The Ni-catalyzed Kumada–Tamao–Corriu (KTC) cross-coupling between aryl fluorides and alkyl Grignard reagents has been used to achieve a highly selective Csp2–Csp3 bond construction via the carbon–fluorine (C–F) bond activation. However, the detailed mechanism of this groundbreaking KTC reaction remains unclear. Herein, we perform a series of analyses by density functional theory (DFT) calculations in order to understand the reaction mechanisms for the selective activation of a highly inert C–F bond by Ni catalysts with bidentate phosphorus ligands.
Activation of thermodynamically stable and kinetically inert dinitrogen (N2) has been a great challenge due to a significantly strong triple bond. Recently, the experimental study on the N2 activation by boron species, a highly reactive two-coordinated borylene, broke through the limitation of traditional strategy of N2 activation by metal species. Still, the study on metal-free N2 activation remains undeveloped.
Dinitrogen (N2) activation is particularly challenging due to the significantly strong N≡N bond, let alone the catenation of two N2 molecules. Recent experimental study shows that cyclic (alkyl)(amino)carbene (CAAC)-stabilized borylenes are able to tackle N2 activation and coupling below room temperature. Here we carry out density functional theory calculations to explore the corresponding reaction mechanisms. The results indicate that the reaction barrier for the dinitrogen activation by the first borylene is slightly higher than that by the second borylene.
The reactions of chlorogermylene MsFluindtBu-GeCl 1, supported by a sterically encumbered hydrindacene ligand MsFluindtBu, with NaPCO(dioxane)2.5 and NaAsCO(18-c-6) in the presence of trimethylphosphine afforded trimethylphosphine-stabilized germylidenyl-phosphinidene 2 and -arsinidene 3, respectively. Structural and computational investigations reveal that the Ge–E′ bond (E′ = P and As) features a multiple-bond character.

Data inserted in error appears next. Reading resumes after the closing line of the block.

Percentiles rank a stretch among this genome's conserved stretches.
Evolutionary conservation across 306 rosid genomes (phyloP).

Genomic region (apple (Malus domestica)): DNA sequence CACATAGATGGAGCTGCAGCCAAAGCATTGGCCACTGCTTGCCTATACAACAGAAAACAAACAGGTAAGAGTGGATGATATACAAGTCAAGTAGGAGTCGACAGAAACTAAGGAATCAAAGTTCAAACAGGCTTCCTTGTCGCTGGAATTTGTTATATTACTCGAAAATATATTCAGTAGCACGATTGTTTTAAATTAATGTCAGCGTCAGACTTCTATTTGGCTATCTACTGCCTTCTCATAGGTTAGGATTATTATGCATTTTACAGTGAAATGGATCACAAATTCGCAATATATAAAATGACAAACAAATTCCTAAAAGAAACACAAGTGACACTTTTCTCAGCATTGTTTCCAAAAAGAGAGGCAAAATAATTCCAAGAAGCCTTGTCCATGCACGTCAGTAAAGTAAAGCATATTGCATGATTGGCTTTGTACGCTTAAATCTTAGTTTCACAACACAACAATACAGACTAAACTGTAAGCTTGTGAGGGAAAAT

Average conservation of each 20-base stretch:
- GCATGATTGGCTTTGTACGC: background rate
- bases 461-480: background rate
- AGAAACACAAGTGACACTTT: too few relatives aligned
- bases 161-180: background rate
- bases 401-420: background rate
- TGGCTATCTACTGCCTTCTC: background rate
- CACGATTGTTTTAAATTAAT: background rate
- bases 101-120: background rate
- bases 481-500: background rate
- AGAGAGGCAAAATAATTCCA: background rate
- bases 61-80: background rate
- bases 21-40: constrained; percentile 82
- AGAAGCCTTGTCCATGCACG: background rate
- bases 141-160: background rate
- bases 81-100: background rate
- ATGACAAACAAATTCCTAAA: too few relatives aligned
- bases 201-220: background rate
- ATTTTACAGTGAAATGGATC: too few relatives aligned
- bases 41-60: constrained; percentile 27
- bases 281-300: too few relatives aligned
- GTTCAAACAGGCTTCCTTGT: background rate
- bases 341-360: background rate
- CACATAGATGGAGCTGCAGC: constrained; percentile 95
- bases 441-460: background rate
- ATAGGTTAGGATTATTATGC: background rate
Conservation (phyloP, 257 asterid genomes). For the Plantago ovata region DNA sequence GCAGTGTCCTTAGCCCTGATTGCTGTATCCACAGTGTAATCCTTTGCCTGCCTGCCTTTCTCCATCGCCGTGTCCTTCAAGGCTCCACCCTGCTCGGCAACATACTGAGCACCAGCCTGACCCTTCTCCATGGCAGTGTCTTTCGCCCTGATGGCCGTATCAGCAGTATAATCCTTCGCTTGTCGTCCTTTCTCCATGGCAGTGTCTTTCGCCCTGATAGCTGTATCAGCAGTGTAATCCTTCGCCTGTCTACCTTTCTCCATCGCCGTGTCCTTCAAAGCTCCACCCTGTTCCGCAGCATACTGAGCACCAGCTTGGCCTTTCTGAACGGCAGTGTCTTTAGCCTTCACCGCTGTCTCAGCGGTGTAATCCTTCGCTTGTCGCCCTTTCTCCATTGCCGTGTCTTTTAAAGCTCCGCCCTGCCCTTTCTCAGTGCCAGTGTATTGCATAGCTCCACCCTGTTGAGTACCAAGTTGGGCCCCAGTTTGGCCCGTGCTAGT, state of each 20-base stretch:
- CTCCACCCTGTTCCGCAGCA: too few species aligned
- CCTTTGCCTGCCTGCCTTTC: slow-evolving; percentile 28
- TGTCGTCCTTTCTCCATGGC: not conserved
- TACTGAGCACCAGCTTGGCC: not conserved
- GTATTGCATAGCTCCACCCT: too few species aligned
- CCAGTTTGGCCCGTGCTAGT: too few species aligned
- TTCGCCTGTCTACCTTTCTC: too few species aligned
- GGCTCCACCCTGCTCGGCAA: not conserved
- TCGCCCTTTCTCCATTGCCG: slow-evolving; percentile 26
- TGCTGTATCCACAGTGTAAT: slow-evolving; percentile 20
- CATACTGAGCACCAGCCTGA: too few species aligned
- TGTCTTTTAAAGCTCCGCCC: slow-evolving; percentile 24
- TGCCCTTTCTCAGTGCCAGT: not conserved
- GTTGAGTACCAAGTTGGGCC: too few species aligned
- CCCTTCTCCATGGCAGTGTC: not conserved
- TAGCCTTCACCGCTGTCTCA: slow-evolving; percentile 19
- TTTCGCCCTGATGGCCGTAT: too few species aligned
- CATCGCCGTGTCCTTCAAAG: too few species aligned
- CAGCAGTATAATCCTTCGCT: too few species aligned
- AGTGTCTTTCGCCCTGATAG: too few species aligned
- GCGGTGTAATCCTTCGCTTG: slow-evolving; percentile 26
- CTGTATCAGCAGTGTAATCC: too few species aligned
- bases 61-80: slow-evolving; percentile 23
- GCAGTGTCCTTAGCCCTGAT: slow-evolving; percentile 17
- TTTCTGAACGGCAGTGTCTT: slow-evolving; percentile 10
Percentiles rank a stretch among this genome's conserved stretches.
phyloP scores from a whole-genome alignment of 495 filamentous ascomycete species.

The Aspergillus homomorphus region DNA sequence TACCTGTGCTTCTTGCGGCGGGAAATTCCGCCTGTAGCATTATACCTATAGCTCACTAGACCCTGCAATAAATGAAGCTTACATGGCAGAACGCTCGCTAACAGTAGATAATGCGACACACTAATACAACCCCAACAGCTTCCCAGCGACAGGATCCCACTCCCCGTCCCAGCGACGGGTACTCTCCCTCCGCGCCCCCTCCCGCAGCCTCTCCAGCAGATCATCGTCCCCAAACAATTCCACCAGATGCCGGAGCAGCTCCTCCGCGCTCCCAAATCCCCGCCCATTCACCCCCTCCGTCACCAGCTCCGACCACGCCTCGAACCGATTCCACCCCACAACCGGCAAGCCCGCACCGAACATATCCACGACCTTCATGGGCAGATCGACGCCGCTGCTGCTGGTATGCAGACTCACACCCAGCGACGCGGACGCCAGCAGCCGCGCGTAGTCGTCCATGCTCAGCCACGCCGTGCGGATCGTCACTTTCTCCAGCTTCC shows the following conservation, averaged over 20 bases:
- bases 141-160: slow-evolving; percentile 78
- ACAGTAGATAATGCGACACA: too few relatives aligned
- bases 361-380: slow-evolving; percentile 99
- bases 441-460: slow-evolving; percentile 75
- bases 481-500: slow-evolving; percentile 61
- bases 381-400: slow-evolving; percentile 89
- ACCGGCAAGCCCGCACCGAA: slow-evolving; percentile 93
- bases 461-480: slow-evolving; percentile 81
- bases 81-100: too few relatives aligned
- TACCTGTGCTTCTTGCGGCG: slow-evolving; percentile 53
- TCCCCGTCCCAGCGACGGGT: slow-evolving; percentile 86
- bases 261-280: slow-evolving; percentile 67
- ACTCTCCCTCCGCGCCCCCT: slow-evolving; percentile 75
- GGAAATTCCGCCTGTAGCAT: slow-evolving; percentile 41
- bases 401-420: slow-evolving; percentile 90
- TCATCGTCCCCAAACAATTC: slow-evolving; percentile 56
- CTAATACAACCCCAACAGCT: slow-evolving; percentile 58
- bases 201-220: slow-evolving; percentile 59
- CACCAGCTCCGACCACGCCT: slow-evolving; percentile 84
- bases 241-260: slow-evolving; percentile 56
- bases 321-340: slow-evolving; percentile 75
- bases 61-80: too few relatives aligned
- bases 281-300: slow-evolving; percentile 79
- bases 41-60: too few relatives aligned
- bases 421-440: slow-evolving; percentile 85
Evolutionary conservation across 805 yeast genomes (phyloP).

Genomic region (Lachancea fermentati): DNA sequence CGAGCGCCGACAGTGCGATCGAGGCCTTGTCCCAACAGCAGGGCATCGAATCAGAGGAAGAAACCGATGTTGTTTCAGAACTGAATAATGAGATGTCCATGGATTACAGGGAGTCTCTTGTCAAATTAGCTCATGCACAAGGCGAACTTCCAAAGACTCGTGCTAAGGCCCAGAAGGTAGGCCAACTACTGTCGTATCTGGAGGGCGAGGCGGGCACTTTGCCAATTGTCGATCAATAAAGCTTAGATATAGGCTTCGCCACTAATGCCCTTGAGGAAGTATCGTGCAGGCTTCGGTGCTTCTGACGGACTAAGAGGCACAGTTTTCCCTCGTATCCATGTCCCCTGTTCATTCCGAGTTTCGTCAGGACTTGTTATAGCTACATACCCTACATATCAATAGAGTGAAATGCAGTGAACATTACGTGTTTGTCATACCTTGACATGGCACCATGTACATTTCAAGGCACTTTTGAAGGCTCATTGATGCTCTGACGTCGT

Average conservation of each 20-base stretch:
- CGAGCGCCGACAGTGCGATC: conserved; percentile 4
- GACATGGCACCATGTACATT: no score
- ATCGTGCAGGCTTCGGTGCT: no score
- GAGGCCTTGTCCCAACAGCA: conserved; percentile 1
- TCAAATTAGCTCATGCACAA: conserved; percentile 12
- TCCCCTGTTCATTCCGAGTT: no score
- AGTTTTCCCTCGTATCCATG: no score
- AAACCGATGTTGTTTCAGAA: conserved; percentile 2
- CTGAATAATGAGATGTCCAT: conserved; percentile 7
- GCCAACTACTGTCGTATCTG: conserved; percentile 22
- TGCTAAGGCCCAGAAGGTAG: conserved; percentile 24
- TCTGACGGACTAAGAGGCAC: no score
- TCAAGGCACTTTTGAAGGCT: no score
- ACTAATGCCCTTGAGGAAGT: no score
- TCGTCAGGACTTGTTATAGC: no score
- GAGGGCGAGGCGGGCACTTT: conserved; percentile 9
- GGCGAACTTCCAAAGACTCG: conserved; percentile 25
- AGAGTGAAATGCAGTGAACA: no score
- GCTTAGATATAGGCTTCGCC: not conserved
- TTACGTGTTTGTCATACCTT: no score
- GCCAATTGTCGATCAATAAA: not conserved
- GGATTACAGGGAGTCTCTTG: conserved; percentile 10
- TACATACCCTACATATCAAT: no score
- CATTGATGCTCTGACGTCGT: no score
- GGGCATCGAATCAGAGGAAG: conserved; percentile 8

Due to the high bond dissociation energy (945 kJ mol–1) and the large highest occupied molecular orbital–lowest unoccupied molecular orbital (HOMO–LUMO) gap (10.8 eV), dinitrogen activation under mild conditions is extremely challenging. On the other hand, the conventional Haber–Bosch ammonia synthesis under harsh conditions consumes more than 1% of the world’s annual energy supply. Thus, it is important and urgent to develop an alternative approach for dinitrogen activation under mild conditions.
Carbon dioxide (CO2) capture has attracted considerable attention from both experimental and theoretical chemists. In comparison, Carbon disulfide (CS2) activation is less developed. Here, we carry out a thorough comparative density functional theory study to examine the reaction mechanisms of CS2 activation by five-membered heterocycles-bridged P/N frustrated Lewis pairs (FLPs).
As the strongest triple bond in nature, the N≡N triple bond activation has always been a challenging project in chemistry. On the other hand, since the award of the Nobel Prize in Chemistry in 1950, Diels‐Alder reaction has served as a powerful and widely applied tool in the synthesis of natural products and new materials. However, the application of Diels‐Alder reaction to dinitrogen activation remains less developed.
Members of a new class of complexes, 2(CF3), 2(H), 2(Br), 2(I), and 2(OCH3), have been synthesized by a one-pot method involving the treatment of osmanaphthalynes bearing corresponding substituents (1(CF3), 1(H), 1(Br), 1(I), and 1(OCH3) with trimethylphosphine (PMe3) and water (H2O).
Activation of atmospherically abundant dinitrogen (N2) by metal-free species under mild reaction conditions has been one of the most challenging areas in chemistry for decades. Very recent but limited progress in N2 activation by boron species, including two-coordinated borylene and methyleneborane and three-coordinated borole and borane, has been made toward metal-free N2 activation.
The cyclobutane unit is important to prepare complex natural products with biological activity due to the high ring strain. Among various approaches, [2 + 2] cycloaddition is one of the major strategies to prepare cyclobutane under light conditions. Recently, Rajanbabu's group reported tandem catalysis for asymmetric coupling of inactivated ethylene and enynes to functionalized cyclobutenes or cyclobutanes. However, the reaction mechanisms remain unproven.